While the idea was a good one, the execution was flawed on many levels. But first I’ll share the concept of the MP3 Companion.

An MP3 player is basically two parts, storage (memory) and a MP3 decoder / player. Sandisk, makers of fine USB flash memory drives figured that they already have a huge customer base of memory users, all they need is the decoder/player part. So they designed an MP3 player that relied on the Sandisk Cruzer Micro for the memory. This made the price point for the player, or companion, about $60 — cheaper than their traditional flash-based MP3 players.

It’s a good idea, I admit, they just screwed up the implementation.

First, it only works with the Cruzer Micro and they should have made it work with any USB Flash Memory drive. The Cruzer Micro is so small, I lost my first one which put me out a good $50. So by the time I had replaced it with another one, I had now spent $60 + $50 + $50 = $160 for a 512 MB MP3 player!

Second, the battery door on the MP3 companion broke after just one week of use. Yep, broke, and inherent in the design it could not be fixed so I wrapped tape on it to keep the battery door closed. Eventually, I sickened of this and called Sandisk. The Sandisk representative told me that every unit ever made has had the battery door break. Every single one. People were so upset Sandisk quit selling them. I received an RMA and the rep told me that there was no guarantee the replacement unit wouldn’t be broken, although it was brand new still in the blister pack. After 3 weeks of waiting, my replacement arrived – broken. But it wasn’t the battery door, it was the female USB plug they Cruzer Micro plugged into! Yes, it was impossible for me to plug in the Cruzer Micro thus rendering the unit useless.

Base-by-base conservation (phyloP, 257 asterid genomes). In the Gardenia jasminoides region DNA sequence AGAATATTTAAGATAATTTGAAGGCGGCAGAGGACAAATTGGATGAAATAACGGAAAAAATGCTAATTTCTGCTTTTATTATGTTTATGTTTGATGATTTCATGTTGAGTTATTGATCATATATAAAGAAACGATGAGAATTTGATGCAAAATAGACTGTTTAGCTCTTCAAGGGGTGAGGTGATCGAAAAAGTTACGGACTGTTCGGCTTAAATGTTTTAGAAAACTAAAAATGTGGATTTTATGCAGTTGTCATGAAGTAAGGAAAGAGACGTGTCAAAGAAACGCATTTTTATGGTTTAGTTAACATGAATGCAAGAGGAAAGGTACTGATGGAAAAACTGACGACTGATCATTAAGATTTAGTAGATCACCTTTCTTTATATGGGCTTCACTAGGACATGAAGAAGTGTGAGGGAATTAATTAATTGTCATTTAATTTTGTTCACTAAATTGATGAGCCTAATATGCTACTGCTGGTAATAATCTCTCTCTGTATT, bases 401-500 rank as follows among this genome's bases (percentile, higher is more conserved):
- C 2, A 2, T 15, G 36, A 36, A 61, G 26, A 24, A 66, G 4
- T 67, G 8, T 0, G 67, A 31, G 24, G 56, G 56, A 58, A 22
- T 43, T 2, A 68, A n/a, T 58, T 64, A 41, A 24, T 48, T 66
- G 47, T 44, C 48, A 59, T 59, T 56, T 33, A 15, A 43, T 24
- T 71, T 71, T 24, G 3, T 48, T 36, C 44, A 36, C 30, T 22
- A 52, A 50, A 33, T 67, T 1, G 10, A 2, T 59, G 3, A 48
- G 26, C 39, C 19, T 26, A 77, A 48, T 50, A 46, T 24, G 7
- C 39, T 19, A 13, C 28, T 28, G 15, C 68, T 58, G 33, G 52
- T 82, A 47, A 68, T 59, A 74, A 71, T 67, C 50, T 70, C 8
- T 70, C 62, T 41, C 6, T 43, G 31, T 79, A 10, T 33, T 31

Not to be deterred, I disassembled the crappily built unit, and with some handy soldering and some needle-nose pliers I repaired the unit such that it now works. That is until the battery door inevitably breaks.

This makes me think that possibly you could remove the cover of broken units and roll your own MP3 player that would work with any USB flash memory drive. Strap the whole thing onto a D-cell battery and you have a 300 hour MP3 player (battery life that is).

Erin’s Flash MP3 Player

General No Comments

Erin's Flash MP3 PlayerI’ve written a lot about MP3 players and I still have two more to talk about. Today I want to extol the virtues of the flash-based MP3 player.

For those who don’t know, MP3 players come in 3 kinds. First, you have the traditional CD player than can read MP3 files off the CD and play them. These are very popular in car stereos. They can hold about 700 MB of files and you can play traditional CDs in them too. Portable units are clunky but you get what you pay for.

Second, you have hard-drive based players, like the iPod Color and my very own Archos. These are larger units that can hold more but also have less battery life. Typical sizes range from 4 GB up to 80 GB.